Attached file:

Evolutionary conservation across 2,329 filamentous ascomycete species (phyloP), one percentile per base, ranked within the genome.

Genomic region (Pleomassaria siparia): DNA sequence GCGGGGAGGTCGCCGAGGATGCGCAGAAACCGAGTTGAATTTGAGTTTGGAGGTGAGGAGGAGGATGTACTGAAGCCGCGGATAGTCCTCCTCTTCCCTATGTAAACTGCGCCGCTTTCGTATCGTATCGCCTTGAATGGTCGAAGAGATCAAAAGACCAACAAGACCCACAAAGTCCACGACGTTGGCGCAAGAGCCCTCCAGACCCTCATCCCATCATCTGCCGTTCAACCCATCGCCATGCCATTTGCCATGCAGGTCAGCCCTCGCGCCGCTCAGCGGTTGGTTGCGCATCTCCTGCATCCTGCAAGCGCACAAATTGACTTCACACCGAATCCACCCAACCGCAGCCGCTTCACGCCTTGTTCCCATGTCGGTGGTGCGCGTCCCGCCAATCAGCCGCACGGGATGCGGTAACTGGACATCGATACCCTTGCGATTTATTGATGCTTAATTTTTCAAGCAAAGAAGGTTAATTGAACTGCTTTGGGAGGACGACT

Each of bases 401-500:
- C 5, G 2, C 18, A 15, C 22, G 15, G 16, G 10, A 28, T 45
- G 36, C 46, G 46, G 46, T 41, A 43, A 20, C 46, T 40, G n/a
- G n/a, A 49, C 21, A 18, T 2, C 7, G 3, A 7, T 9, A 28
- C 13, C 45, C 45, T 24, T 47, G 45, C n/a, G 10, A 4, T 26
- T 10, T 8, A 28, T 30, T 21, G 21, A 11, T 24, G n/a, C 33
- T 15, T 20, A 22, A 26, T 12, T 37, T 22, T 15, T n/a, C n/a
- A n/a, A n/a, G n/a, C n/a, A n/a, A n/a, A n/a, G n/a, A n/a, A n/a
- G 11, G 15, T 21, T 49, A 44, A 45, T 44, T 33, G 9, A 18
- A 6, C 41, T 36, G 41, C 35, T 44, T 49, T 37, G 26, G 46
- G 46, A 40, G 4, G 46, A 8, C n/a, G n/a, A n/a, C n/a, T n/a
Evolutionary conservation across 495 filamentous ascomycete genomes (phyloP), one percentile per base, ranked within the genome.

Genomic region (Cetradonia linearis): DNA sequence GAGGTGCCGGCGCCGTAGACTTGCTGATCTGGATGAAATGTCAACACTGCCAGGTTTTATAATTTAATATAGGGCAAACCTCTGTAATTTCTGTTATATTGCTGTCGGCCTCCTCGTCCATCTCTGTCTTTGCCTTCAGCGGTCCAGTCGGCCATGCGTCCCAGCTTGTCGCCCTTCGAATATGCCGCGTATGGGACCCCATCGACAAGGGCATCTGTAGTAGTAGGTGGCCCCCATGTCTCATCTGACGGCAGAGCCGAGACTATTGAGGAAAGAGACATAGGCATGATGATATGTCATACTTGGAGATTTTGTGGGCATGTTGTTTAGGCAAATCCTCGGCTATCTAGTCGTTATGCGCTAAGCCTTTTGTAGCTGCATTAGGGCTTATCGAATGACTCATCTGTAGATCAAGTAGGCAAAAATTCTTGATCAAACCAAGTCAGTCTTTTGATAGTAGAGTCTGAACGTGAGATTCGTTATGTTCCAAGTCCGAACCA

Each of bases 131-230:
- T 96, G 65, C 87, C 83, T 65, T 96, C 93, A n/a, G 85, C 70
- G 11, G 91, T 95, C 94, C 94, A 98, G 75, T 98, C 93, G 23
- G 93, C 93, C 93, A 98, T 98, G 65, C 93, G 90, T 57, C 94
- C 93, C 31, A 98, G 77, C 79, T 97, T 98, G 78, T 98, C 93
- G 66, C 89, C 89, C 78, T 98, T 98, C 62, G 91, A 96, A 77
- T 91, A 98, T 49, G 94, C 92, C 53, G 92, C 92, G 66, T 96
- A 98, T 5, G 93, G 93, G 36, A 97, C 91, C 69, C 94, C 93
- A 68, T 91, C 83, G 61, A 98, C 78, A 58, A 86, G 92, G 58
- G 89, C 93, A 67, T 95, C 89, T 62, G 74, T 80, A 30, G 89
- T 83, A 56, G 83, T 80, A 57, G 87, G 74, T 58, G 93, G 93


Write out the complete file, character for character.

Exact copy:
Evolutionary conservation across 2,329 filamentous ascomycete species (phyloP), one percentile per base, ranked within the genome.

Genomic region (Pleomassaria siparia): DNA sequence GCGGGGAGGTCGCCGAGGATGCGCAGAAACCGAGTTGAATTTGAGTTTGGAGGTGAGGAGGAGGATGTACTGAAGCCGCGGATAGTCCTCCTCTTCCCTATGTAAACTGCGCCGCTTTCGTATCGTATCGCCTTGAATGGTCGAAGAGATCAAAAGACCAACAAGACCCACAAAGTCCACGACGTTGGCGCAAGAGCCCTCCAGACCCTCATCCCATCATCTGCCGTTCAACCCATCGCCATGCCATTTGCCATGCAGGTCAGCCCTCGCGCCGCTCAGCGGTTGGTTGCGCATCTCCTGCATCCTGCAAGCGCACAAATTGACTTCACACCGAATCCACCCAACCGCAGCCGCTTCACGCCTTGTTCCCATGTCGGTGGTGCGCGTCCCGCCAATCAGCCGCACGGGATGCGGTAACTGGACATCGATACCCTTGCGATTTATTGATGCTTAATTTTTCAAGCAAAGAAGGTTAATTGAACTGCTTTGGGAGGACGACT

Each of bases 401-500:
- C 5, G 2, C 18, A 15, C 22, G 15, G 16, G 10, A 28, T 45
- G 36, C 46, G 46, G 46, T 41, A 43, A 20, C 46, T 40, G n/a
- G n/a, A 49, C 21, A 18, T 2, C 7, G 3, A 7, T 9, A 28
- C 13, C 45, C 45, T 24, T 47, G 45, C n/a, G 10, A 4, T 26
- T 10, T 8, A 28, T 30, T 21, G 21, A 11, T 24, G n/a, C 33
- T 15, T 20, A 22, A 26, T 12, T 37, T 22, T 15, T n/a, C n/a
- A n/a, A n/a, G n/a, C n/a, A n/a, A n/a, A n/a, G n/a, A n/a, A n/a
- G 11, G 15, T 21, T 49, A 44, A 45, T 44, T 33, G 9, A 18
- A 6, C 41, T 36, G 41, C 35, T 44, T 49, T 37, G 26, G 46
- G 46, A 40, G 4, G 46, A 8, C n/a, G n/a, A n/a, C n/a, T n/a
Evolutionary conservation across 495 filamentous ascomycete genomes (phyloP), one percentile per base, ranked within the genome.

Genomic region (Cetradonia linearis): DNA sequence GAGGTGCCGGCGCCGTAGACTTGCTGATCTGGATGAAATGTCAACACTGCCAGGTTTTATAATTTAATATAGGGCAAACCTCTGTAATTTCTGTTATATTGCTGTCGGCCTCCTCGTCCATCTCTGTCTTTGCCTTCAGCGGTCCAGTCGGCCATGCGTCCCAGCTTGTCGCCCTTCGAATATGCCGCGTATGGGACCCCATCGACAAGGGCATCTGTAGTAGTAGGTGGCCCCCATGTCTCATCTGACGGCAGAGCCGAGACTATTGAGGAAAGAGACATAGGCATGATGATATGTCATACTTGGAGATTTTGTGGGCATGTTGTTTAGGCAAATCCTCGGCTATCTAGTCGTTATGCGCTAAGCCTTTTGTAGCTGCATTAGGGCTTATCGAATGACTCATCTGTAGATCAAGTAGGCAAAAATTCTTGATCAAACCAAGTCAGTCTTTTGATAGTAGAGTCTGAACGTGAGATTCGTTATGTTCCAAGTCCGAACCA

Each of bases 131-230:
- T 96, G 65, C 87, C 83, T 65, T 96, C 93, A n/a, G 85, C 70
- G 11, G 91, T 95, C 94, C 94, A 98, G 75, T 98, C 93, G 23
- G 93, C 93, C 93, A 98, T 98, G 65, C 93, G 90, T 57, C 94
- C 93, C 31, A 98, G 77, C 79, T 97, T 98, G 78, T 98, C 93
- G 66, C 89, C 89, C 78, T 98, T 98, C 62, G 91, A 96, A 77
- T 91, A 98, T 49, G 94, C 92, C 53, G 92, C 92, G 66, T 96
- A 98, T 5, G 93, G 93, G 36, A 97, C 91, C 69, C 94, C 93
- A 68, T 91, C 83, G 61, A 98, C 78, A 58, A 86, G 92, G 58
- G 89, C 93, A 67, T 95, C 89, T 62, G 74, T 80, A 30, G 89
- T 83, A 56, G 83, T 80, A 57, G 87, G 74, T 58, G 93, G 93